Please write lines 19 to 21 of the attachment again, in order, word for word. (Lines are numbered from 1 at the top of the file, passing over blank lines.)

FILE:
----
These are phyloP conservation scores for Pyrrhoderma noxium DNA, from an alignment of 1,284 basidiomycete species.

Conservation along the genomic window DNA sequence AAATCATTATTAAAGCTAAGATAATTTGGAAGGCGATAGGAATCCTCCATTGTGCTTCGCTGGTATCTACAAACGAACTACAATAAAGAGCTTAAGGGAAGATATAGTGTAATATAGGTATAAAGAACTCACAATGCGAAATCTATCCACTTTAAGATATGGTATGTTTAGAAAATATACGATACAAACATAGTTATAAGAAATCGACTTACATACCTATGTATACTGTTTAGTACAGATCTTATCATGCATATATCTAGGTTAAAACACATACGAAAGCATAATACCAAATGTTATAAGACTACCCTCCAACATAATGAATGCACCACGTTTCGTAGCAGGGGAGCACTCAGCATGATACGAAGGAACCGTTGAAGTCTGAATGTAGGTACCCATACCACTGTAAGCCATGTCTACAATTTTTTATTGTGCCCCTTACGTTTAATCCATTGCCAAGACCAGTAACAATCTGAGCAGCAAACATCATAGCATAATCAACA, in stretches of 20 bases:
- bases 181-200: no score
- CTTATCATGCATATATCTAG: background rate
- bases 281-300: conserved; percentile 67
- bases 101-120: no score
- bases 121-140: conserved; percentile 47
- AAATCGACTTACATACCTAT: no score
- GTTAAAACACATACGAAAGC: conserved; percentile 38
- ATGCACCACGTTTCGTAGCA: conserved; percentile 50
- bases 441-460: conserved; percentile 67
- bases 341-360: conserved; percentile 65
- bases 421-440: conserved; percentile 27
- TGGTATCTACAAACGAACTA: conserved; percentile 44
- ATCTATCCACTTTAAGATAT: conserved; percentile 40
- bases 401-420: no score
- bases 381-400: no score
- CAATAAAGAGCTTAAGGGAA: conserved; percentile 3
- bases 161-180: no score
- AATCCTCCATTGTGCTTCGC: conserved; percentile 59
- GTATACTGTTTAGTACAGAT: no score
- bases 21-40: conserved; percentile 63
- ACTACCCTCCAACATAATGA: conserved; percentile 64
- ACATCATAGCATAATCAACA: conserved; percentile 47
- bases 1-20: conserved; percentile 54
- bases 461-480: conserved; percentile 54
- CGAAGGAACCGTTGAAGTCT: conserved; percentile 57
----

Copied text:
- bases 161-180: no score
- AATCCTCCATTGTGCTTCGC: conserved; percentile 59
- GTATACTGTTTAGTACAGAT: no score